The U.S. Caliber .30 Carbines
|The Basics Here|
|The U.S. Caliber .30 Carbines||The Carbine Manufacturers||The Barrel Manufacturers||Parts, Variations & Markings|
|Carbine Nomenclature||The Serial Numbers||The Stocks & Handguards||Post WWII Ordnance Operations|
If you find an error on this page, please contact me.
If you need help with something, please use the forums listed at the bottom of the page due to the volume of mail I receive. Thanks much.
If you find an error on this page, please contact me. If you need help with something, please use the forums listed at the bottom of the page due to the volume of mail I receive. Thanks much.
Interesting & Helpful Facts
I shaped sling cut, High Wood covers slide
Used early in production
Oval sling cut, High Wood covers slide
Sling cut changed from the I cut to the Oval cut for expediancy in production.
Oval sling cut, Low Wood exposes slide
The thin high wood area was eliminated as it was perceived as a weak point.
Earlier stocks sometimes had their High Wood area removed.
Thicker right side wood along the receiver opening
On the outside, has the cutout for the M2 selector switch on the left side but otherwise appears to be the M1 stock with an oval sling cut and low wood.
On the inside the wood is thicker as shown above.
Oval sling cut, wood is thicker below slide channel, giving this stock the nickname of "M2 Pot belly".
Most often found inside the stock's left side slingwell and not always obvious.
In this case, the TN used by Trimble Nursery & Furniture Co. on stocks made for National Postal Meter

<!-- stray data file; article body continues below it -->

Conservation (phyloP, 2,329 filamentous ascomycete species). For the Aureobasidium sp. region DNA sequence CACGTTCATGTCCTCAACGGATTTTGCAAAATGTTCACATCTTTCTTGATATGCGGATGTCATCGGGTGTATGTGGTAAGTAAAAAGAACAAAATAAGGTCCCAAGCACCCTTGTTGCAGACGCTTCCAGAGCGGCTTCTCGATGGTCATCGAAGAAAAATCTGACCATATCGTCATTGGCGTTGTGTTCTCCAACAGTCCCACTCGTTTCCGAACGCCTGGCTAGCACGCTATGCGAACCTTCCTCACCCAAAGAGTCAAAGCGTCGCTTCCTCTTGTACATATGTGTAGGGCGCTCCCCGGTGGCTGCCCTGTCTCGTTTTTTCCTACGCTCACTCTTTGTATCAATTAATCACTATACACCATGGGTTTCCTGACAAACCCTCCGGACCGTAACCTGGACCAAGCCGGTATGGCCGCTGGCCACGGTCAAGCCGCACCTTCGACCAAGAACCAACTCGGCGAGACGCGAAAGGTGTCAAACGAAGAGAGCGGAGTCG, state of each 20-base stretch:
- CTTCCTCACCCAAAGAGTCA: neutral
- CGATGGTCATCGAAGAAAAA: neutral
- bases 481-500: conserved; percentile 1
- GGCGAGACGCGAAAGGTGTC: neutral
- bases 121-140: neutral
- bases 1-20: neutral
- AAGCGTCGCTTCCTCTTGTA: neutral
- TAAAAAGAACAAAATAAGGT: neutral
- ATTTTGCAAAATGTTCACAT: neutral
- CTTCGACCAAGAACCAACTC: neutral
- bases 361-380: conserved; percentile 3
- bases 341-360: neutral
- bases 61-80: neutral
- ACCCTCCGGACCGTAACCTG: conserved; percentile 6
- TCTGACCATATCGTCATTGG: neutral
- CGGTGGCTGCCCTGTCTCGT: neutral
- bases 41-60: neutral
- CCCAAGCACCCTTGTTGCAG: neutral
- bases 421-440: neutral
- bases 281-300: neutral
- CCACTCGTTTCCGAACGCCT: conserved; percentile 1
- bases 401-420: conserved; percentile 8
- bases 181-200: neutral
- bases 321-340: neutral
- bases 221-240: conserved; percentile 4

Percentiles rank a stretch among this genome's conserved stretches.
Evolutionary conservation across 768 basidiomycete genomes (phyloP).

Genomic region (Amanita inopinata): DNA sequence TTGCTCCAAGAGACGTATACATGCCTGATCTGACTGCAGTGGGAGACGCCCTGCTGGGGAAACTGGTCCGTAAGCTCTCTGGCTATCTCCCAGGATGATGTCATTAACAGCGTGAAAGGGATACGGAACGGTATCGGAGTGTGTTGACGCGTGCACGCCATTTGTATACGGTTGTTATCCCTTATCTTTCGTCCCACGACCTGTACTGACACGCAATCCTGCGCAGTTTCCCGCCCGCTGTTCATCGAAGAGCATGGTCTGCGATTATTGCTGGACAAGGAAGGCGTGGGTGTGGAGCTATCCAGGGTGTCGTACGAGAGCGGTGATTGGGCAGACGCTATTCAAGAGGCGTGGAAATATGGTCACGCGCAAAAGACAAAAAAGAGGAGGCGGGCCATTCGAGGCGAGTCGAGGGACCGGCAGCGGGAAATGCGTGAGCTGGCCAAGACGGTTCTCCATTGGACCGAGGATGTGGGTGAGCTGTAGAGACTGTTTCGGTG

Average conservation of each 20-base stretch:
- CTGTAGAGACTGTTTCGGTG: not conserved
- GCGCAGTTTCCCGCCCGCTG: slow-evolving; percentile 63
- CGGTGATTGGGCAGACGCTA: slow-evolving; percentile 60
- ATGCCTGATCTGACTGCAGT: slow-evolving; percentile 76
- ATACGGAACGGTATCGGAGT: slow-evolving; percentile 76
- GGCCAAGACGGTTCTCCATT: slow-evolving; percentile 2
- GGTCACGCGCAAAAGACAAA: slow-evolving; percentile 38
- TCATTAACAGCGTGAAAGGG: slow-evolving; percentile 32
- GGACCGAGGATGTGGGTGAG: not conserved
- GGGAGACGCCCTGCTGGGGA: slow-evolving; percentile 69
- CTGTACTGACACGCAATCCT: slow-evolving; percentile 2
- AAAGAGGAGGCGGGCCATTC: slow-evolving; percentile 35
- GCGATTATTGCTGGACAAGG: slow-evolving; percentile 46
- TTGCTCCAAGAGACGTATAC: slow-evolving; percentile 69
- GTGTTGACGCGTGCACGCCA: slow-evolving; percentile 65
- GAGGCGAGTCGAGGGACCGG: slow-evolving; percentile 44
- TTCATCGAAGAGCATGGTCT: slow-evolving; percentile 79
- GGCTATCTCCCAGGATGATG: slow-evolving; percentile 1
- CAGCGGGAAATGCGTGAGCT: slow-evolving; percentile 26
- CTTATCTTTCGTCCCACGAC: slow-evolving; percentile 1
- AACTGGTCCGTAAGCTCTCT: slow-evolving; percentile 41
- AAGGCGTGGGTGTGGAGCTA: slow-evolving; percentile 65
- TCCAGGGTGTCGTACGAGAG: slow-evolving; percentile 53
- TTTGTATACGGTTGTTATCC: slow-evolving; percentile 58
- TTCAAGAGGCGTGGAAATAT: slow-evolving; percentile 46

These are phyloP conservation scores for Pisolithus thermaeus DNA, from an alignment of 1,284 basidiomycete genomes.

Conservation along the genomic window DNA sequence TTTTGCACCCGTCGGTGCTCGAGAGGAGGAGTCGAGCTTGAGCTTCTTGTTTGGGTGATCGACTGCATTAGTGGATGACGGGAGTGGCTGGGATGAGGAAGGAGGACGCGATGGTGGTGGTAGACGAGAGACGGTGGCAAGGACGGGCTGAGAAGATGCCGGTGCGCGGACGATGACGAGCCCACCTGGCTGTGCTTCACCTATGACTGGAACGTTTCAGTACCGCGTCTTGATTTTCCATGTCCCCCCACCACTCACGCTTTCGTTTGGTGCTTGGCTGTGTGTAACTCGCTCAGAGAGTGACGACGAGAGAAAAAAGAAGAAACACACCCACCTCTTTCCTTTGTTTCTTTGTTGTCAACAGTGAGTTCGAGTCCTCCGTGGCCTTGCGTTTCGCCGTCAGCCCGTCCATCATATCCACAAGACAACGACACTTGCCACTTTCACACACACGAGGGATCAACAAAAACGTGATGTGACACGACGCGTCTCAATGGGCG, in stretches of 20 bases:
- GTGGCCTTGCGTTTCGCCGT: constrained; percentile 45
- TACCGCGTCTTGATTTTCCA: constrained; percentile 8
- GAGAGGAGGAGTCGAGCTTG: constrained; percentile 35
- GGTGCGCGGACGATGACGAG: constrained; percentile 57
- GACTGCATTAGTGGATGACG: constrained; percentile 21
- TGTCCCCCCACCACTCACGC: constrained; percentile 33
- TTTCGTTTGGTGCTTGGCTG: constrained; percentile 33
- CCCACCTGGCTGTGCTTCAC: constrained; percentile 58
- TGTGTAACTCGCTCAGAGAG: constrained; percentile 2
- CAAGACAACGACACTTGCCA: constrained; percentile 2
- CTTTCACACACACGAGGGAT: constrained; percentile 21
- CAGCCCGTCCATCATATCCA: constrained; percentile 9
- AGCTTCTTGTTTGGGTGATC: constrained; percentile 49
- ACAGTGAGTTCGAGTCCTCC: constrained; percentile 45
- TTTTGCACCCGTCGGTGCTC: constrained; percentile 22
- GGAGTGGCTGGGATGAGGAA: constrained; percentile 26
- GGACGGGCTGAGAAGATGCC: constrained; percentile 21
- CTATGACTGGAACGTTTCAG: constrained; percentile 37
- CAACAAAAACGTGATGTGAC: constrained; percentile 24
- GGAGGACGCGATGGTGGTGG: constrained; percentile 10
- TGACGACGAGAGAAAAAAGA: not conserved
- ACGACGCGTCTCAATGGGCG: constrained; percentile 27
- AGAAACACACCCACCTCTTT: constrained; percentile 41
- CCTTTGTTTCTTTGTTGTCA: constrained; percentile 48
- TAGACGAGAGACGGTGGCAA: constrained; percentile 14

The W used by Winchester is sometimes
found in the barrel channel.
The W used by Winchester is sometimes found
on top of the lip in front of the opening for the trigger housing.
SA marking used by Springfield Armory is usually found to the left of the barrel channel.
By Prime Contractor
|Charts extracted and reproduced from the book War Baby!, with permission and review by the author, Larry Ruth|
Things you should know:
One of the inspection marks and crossed cannons used by Winchester.
W.R.A. was Winchester Repeating Arms. G.H.D. were the initals of the inspector
in charge of the Ordnance District that included Winchester, Underwood, and National Postal Meter.
A close up of a clear set of crossed cannons. Compare these to the drawing and you can see minor differences that help identify which manufacturer made the stock.
The photograph above has been reversed so you can see the markings easier. These stamps were commercially manufactured for use on the M1 Garand rifles, though some could be used to replicate or forge the markings on the U.S. Carbines. The stamps used for the Caliber .30 Carbine stocks are also available. Some stock restoration businesses offer to include stamping the "correct" cartouche on the customer's carbine. This website intentionally omits the information on which manufacturer used which inspection marks, crossed cannons, their size, and their spacial relationship to one another. It is this author's opinion these stamps should be altered in a manner that makes the marks readily identifibale as not originals. Most people wouldn't know the difference. A few stock restoration companies intentionally place the inspection mark and crossed cannons in a location and orientation that makes them recognizable as replicas to those familiar with authenticity.
|A P on the bottom of the handgrip was used by manufacturers as a passed inspection mark. Sometimes the P is within a circle or a square. Not all manufacturers used these and those that did, did not use it throughout production. Meaning they may or may not be present.||A P on the front of the handgrip was used as an inspection mark on carbines rebuilt by U.S. Ordnance. Sometimes the P is within a circle or a square. Sometimes stamped more than once if the carbine was rebuilt more than once. Not all carbines have these. Meaning they may or may not be present.|